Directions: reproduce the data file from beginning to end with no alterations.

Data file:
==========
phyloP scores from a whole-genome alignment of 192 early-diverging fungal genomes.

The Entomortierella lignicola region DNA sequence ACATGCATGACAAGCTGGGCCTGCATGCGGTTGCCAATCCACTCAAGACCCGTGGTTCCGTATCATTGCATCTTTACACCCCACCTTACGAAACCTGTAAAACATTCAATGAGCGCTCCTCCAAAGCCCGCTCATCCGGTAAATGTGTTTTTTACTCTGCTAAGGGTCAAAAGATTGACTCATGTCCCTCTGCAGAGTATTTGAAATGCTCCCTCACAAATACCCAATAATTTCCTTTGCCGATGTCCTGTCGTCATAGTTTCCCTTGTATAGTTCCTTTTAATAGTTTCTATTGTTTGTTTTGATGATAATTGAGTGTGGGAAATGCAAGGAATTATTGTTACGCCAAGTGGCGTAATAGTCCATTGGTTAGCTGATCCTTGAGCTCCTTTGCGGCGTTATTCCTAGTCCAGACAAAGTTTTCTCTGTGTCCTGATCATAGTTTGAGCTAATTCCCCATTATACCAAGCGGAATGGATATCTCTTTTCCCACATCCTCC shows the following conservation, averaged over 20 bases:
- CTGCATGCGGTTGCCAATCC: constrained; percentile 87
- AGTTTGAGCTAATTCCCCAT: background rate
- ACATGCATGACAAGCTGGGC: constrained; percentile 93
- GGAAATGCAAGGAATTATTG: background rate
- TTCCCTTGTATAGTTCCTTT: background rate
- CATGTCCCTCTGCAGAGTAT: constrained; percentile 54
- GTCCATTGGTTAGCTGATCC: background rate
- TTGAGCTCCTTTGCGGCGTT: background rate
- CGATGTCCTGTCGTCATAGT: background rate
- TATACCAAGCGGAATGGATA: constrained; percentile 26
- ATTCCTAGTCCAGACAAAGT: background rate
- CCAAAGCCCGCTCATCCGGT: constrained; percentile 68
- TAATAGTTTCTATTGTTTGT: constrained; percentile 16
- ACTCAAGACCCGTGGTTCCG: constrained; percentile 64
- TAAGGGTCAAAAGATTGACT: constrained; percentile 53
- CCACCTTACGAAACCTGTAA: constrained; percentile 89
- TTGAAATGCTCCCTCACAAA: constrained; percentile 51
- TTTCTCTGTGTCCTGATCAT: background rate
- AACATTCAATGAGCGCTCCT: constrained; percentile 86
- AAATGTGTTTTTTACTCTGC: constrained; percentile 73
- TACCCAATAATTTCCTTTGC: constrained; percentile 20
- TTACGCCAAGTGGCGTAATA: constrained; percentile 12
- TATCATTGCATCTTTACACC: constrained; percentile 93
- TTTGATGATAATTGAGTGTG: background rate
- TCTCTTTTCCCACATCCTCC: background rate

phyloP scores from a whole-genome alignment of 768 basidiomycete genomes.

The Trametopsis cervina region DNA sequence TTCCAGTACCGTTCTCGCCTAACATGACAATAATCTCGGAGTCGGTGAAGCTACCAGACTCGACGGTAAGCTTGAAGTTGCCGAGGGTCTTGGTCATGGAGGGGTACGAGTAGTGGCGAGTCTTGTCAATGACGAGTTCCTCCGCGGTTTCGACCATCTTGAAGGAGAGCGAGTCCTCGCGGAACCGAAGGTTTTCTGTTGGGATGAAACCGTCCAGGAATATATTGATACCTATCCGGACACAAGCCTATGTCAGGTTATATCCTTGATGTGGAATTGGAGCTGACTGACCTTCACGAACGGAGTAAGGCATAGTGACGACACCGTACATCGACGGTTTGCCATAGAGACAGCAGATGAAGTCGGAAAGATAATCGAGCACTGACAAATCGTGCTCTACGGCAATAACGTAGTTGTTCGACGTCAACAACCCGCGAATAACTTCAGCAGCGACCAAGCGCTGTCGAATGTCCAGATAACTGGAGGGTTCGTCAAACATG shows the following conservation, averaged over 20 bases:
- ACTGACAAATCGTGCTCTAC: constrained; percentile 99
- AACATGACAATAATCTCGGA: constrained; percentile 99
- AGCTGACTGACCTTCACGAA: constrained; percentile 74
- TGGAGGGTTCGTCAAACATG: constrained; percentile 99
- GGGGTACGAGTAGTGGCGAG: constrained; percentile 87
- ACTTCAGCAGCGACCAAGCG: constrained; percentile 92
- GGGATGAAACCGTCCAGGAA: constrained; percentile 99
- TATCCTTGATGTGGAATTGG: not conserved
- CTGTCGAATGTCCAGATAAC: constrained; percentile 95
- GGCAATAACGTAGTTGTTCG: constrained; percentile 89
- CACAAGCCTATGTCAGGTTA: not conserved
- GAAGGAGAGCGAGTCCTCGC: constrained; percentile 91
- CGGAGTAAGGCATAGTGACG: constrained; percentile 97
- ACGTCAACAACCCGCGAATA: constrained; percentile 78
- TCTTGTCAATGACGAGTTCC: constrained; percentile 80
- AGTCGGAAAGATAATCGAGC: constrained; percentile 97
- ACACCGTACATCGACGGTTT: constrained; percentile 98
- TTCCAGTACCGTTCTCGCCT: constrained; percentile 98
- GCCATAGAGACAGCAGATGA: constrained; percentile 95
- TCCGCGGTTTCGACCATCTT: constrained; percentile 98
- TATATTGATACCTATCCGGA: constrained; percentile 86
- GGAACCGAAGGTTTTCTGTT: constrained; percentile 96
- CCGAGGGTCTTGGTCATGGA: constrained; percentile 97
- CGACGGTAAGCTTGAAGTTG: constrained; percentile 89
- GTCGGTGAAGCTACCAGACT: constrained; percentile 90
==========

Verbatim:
phyloP scores from a whole-genome alignment of 192 early-diverging fungal genomes.

The Entomortierella lignicola region DNA sequence ACATGCATGACAAGCTGGGCCTGCATGCGGTTGCCAATCCACTCAAGACCCGTGGTTCCGTATCATTGCATCTTTACACCCCACCTTACGAAACCTGTAAAACATTCAATGAGCGCTCCTCCAAAGCCCGCTCATCCGGTAAATGTGTTTTTTACTCTGCTAAGGGTCAAAAGATTGACTCATGTCCCTCTGCAGAGTATTTGAAATGCTCCCTCACAAATACCCAATAATTTCCTTTGCCGATGTCCTGTCGTCATAGTTTCCCTTGTATAGTTCCTTTTAATAGTTTCTATTGTTTGTTTTGATGATAATTGAGTGTGGGAAATGCAAGGAATTATTGTTACGCCAAGTGGCGTAATAGTCCATTGGTTAGCTGATCCTTGAGCTCCTTTGCGGCGTTATTCCTAGTCCAGACAAAGTTTTCTCTGTGTCCTGATCATAGTTTGAGCTAATTCCCCATTATACCAAGCGGAATGGATATCTCTTTTCCCACATCCTCC shows the following conservation, averaged over 20 bases:
- CTGCATGCGGTTGCCAATCC: constrained; percentile 87
- AGTTTGAGCTAATTCCCCAT: background rate
- ACATGCATGACAAGCTGGGC: constrained; percentile 93
- GGAAATGCAAGGAATTATTG: background rate
- TTCCCTTGTATAGTTCCTTT: background rate
- CATGTCCCTCTGCAGAGTAT: constrained; percentile 54
- GTCCATTGGTTAGCTGATCC: background rate
- TTGAGCTCCTTTGCGGCGTT: background rate
- CGATGTCCTGTCGTCATAGT: background rate
- TATACCAAGCGGAATGGATA: constrained; percentile 26
- ATTCCTAGTCCAGACAAAGT: background rate
- CCAAAGCCCGCTCATCCGGT: constrained; percentile 68
- TAATAGTTTCTATTGTTTGT: constrained; percentile 16
- ACTCAAGACCCGTGGTTCCG: constrained; percentile 64
- TAAGGGTCAAAAGATTGACT: constrained; percentile 53
- CCACCTTACGAAACCTGTAA: constrained; percentile 89
- TTGAAATGCTCCCTCACAAA: constrained; percentile 51
- TTTCTCTGTGTCCTGATCAT: background rate
- AACATTCAATGAGCGCTCCT: constrained; percentile 86
- AAATGTGTTTTTTACTCTGC: constrained; percentile 73
- TACCCAATAATTTCCTTTGC: constrained; percentile 20
- TTACGCCAAGTGGCGTAATA: constrained; percentile 12
- TATCATTGCATCTTTACACC: constrained; percentile 93
- TTTGATGATAATTGAGTGTG: background rate
- TCTCTTTTCCCACATCCTCC: background rate

phyloP scores from a whole-genome alignment of 768 basidiomycete genomes.

The Trametopsis cervina region DNA sequence TTCCAGTACCGTTCTCGCCTAACATGACAATAATCTCGGAGTCGGTGAAGCTACCAGACTCGACGGTAAGCTTGAAGTTGCCGAGGGTCTTGGTCATGGAGGGGTACGAGTAGTGGCGAGTCTTGTCAATGACGAGTTCCTCCGCGGTTTCGACCATCTTGAAGGAGAGCGAGTCCTCGCGGAACCGAAGGTTTTCTGTTGGGATGAAACCGTCCAGGAATATATTGATACCTATCCGGACACAAGCCTATGTCAGGTTATATCCTTGATGTGGAATTGGAGCTGACTGACCTTCACGAACGGAGTAAGGCATAGTGACGACACCGTACATCGACGGTTTGCCATAGAGACAGCAGATGAAGTCGGAAAGATAATCGAGCACTGACAAATCGTGCTCTACGGCAATAACGTAGTTGTTCGACGTCAACAACCCGCGAATAACTTCAGCAGCGACCAAGCGCTGTCGAATGTCCAGATAACTGGAGGGTTCGTCAAACATG shows the following conservation, averaged over 20 bases:
- ACTGACAAATCGTGCTCTAC: constrained; percentile 99
- AACATGACAATAATCTCGGA: constrained; percentile 99
- AGCTGACTGACCTTCACGAA: constrained; percentile 74
- TGGAGGGTTCGTCAAACATG: constrained; percentile 99
- GGGGTACGAGTAGTGGCGAG: constrained; percentile 87
- ACTTCAGCAGCGACCAAGCG: constrained; percentile 92
- GGGATGAAACCGTCCAGGAA: constrained; percentile 99
- TATCCTTGATGTGGAATTGG: not conserved
- CTGTCGAATGTCCAGATAAC: constrained; percentile 95
- GGCAATAACGTAGTTGTTCG: constrained; percentile 89
- CACAAGCCTATGTCAGGTTA: not conserved
- GAAGGAGAGCGAGTCCTCGC: constrained; percentile 91
- CGGAGTAAGGCATAGTGACG: constrained; percentile 97
- ACGTCAACAACCCGCGAATA: constrained; percentile 78
- TCTTGTCAATGACGAGTTCC: constrained; percentile 80
- AGTCGGAAAGATAATCGAGC: constrained; percentile 97
- ACACCGTACATCGACGGTTT: constrained; percentile 98
- TTCCAGTACCGTTCTCGCCT: constrained; percentile 98
- GCCATAGAGACAGCAGATGA: constrained; percentile 95
- TCCGCGGTTTCGACCATCTT: constrained; percentile 98
- TATATTGATACCTATCCGGA: constrained; percentile 86
- GGAACCGAAGGTTTTCTGTT: constrained; percentile 96
- CCGAGGGTCTTGGTCATGGA: constrained; percentile 97
- CGACGGTAAGCTTGAAGTTG: constrained; percentile 89
- GTCGGTGAAGCTACCAGACT: constrained; percentile 90